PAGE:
Proposal: Improving the IsString String instance
dag.odenhall at gmail.com
Sat Aug 24 22:59:40 CEST 2013
+1 from me; I think this is why I have let s = id :: String -> String in my
~/.ghci and I agree the usefulness of being able to add other IsString
[a]instances is debatable and dubious, and the benefits from improved
defaulting of far greater value here.
On Sat, Aug 24, 2013 at 7:52 PM, Edward Kmett <ekmett at gmail.com> wrote:
> I've been chewing on this one for a long time, and finally decided to post
> it after being bitten by it *again*.
> Right now we have a very fragile instance in base for
> instance IsString String where
> fromString = id
> This is fragile because once you turn on OverloadedStrings
> length "hello"
> won't work any more, because all it knows is that it has a [a] such that
> it needs an IsString [a] instance, but it can't use defaulting to select
> the [Char] instance we've defined, and so you have to burden it with a
> type annotation.
> >>> :set -XOverloadedStrings
> >>> length "hello"
> No instance for (Data.String.IsString [a0])
> arising from the literal `"hello"'
> The type variable `a0' is ambiguous
> Possible fix: add a type signature that fixes these type variable(s)
> Note: there is a potential instance available:
> instance Data.String.IsString [Char] -- Defined in `Data.String'
> Possible fix:
> add an instance declaration for (Data.String.IsString [a0])
> In the first argument of `length', namely `"hello"'
> In the expression: length "hello"
> In an equation for `it': it = length "hello"
> I would like to replace this instance with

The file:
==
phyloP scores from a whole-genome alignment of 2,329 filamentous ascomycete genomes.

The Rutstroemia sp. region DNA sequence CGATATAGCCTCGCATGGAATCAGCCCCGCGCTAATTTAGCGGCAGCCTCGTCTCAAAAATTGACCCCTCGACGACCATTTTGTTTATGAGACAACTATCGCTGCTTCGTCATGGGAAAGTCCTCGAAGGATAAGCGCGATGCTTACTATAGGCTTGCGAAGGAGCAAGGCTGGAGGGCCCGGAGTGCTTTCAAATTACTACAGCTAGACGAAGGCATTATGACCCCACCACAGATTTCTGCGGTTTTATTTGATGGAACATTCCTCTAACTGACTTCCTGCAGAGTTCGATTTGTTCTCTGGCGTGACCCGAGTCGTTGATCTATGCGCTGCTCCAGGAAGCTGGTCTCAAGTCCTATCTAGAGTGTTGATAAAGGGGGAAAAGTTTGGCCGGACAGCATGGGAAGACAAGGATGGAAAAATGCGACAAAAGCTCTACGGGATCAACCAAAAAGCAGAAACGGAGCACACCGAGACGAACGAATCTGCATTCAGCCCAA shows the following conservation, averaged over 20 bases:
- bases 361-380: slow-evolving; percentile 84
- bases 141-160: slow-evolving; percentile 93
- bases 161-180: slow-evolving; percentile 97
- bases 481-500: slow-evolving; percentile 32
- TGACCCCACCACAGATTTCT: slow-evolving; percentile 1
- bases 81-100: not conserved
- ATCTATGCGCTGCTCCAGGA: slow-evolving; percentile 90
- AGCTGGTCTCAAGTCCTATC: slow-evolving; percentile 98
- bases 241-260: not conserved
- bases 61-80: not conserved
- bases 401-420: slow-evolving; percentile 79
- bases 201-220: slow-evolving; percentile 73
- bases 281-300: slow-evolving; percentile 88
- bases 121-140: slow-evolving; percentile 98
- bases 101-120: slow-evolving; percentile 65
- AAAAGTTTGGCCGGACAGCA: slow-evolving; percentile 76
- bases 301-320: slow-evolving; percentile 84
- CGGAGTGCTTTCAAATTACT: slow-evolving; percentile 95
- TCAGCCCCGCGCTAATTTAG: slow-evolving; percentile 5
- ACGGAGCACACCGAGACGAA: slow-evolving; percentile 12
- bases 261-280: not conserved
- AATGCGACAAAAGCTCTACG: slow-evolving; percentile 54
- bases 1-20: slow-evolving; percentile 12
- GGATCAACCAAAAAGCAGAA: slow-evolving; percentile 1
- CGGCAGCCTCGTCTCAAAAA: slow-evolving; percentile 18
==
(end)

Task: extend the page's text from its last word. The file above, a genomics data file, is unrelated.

> instance a ~ Char => IsString [a] where
> fromString = id
> This will make OverloadedStrings work much better with the list-specific
> combinators, reducing the number of type annotations required by users who
> hack on, say, web-apps in Haskell where both OverloadedStrings is a
> common extension and, frankly, the users are often the least equipped to
> deal with and understand the issue.
> The cost of this instance is that someone else can't come along and make
> an instance of IsString for another 'character-like' type and get the
> String-like behavior with magic list interoperability without some kind
> of wrapper.
> However, I've yet to see any such instances, and I'd likely look down my
> nose at such an instance in the first place. ;) The current pain is real
> and the space of instances affected seems both largely theoretical and a
> bad idea to begin with.
> The instance is already guarded from use by NHC by an #ifdef, which
> limits objections on portability grounds.
> Discussion Period: 2 Weeks
> Libraries mailing list
> Libraries at haskell.org
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